Mr Longfellow's body was found on the East Face of Tryfan

Mr Longfellow's body was found on the East Face of Tryfan

Rescuers have revealed how they found the body of an experienced walker who had fallen on a Snowdonia mountain.

Stephen Longfellow was spotted by the crew of a Coastguard search and rescue helicopter on Tryfan on Friday and members of Ogwen Valley Mountain Rescue Organisation.

The 64-year-old retired teacher from Leeds had fallen some distance on the mountain, a rescue team spokesman said.

Mr Longfellow was reported missing after failing to return from a walking trip to Snowdonia. He had told other walkers he was considering tackling either Tryfan or the Snowdon Horseshoe.

Chris Lloyd of Ogwen Valley MRO said: “OVMRO was called out at about 12.30pm to search for a missing man who was believed to be on Tryfan.

“Initially, that was about all the information that was made available. OVMRO deployed six members to walk the usual routes: North Ridge, Heather Terrace and the Western Gully. A Search and Rescue Dogs Association dog and handler were deployed too.

“The MCA rescue helicopter was at Oggie Base having brought staff for a liaison meeting between Bristow and mountain rescue personnel. Initially, the helicopter was unable to deploy to search as the cloud level was at Heather Terrace. However, later in the afternoon, the cloud lifted and Bristow’s S-92 helicopter with two OVMRO team leaders on board assisted the search of the mountain.

“The casualty was spotted on the East Face. It appears that he had fallen some distance while trying to find the descent path onto Heather Terrace. The casualty was winched aboard and flown to hospital in Bangor where he was declared dead.

“This appears to be a really unfortunate accident as this man was a very experienced hillwalker.”

The Ogwen Valley team was called out a further three times on Friday and twice on Saturday.

Mr Lloyd said: “Later that evening, at 6.30, the team was called again to assist a couple from Manchester. They had been climbing on the Idwal Slabs in poor weather. They had climbed up onto Holly Tree Wall but were unable to escape. Team members, assisted by members of RAF Valley MRT, climbed up to the couple. Using ropes, they rescued the couple and walked them down to safety.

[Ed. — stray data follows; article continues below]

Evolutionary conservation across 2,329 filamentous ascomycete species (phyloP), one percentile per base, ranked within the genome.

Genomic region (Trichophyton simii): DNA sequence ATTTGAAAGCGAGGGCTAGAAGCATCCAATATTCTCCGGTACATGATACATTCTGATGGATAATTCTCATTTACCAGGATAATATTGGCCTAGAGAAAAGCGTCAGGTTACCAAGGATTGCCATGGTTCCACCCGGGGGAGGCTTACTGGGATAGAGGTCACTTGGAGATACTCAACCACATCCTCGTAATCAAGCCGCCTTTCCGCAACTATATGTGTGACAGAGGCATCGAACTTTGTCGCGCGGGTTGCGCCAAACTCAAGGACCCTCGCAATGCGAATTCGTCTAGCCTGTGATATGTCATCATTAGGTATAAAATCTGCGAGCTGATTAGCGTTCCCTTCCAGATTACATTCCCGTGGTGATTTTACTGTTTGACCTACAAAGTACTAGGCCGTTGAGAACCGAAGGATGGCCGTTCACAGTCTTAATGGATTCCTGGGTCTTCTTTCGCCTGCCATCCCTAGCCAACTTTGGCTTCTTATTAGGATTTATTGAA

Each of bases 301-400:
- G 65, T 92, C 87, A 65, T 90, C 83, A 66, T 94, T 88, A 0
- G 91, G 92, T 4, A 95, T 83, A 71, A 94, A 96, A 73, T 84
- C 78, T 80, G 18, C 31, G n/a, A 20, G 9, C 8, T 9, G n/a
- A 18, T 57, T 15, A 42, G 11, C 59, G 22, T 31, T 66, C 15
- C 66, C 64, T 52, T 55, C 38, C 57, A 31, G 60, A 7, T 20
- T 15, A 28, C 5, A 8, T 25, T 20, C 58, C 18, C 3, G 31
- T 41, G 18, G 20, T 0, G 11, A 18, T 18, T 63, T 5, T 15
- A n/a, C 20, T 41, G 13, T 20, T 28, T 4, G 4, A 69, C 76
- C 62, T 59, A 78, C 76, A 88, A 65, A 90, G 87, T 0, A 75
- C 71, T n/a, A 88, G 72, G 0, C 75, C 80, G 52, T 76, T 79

“And even later in the evening at 10.20 the team was called out to search and rescue a couple from Southampton. They had made a navigational error when descending the North Ridge of Tryfan in dense drizzle and found the Milestone Buttress between them and the A5 road.

“They were able to shine a light down towards the A5 to assist rescuers to locate them.

“Team members found them shortly after midnight and assisted them off the mountain.”

On Saturday morning the OVMRO raft race took place on Llyn Ogwen. “Sadly, due to the previous day’s activities, only two crews attended,” Mr Lloyd said.

At 4pm the team was called by a man from Leeds who became cragfast whilst attempting a descent from Glyder Fawr.

Mr Lloyd said: “Having carefully followed a route over the Glyder range as described in a Trail magazine article, he made a navigational error by descending adjacent the Upper Cliff rather than to Llyn y Cwn.

“After descending this steep and loose ground, he realised his error and also realised that he was beyond the point of no return. He telephoned for help. Being a steep and dangerous area, it was decided to request for aircraft assistance. As team members were making their way into Cwm Idwal, Bristow’s helicopter was able to fly in and successfully winch the man aboard and fly him to the sanctuary of Oggi Base.

“He was pleased to be back on terra firma.”

A short time later, calls were received by Ogwen Valley MRO of reports of shouts for help and a separate request for help. “Initially, it was unknown as to whether this was one or two incidents as neither knew where the incident was,” Mr Lloyd said. “After some detective work, it looked like the North Ridge of Tryfan. Here, an American couple, working and living in the UK, were descending the ridge.

“Although descending the ‘marked’ footpath, the lady lost confidence on a difficult rock step.

“They shouted for help and attracted the attention of a large group of United States Air Force personnel who were descending the North Ridge. They went to assist but once they knew that the MRT was en route with ropes, they stood to one side.

“The woman was put in a harness and a rope attached. She was then able to down climb the small crag. With the aid of a confidence rope, she completed the descent and was reunited with her husband on the footpath. They came to Oggi Base for a cup of tea and cake.”

The rescue ended about 8pm.

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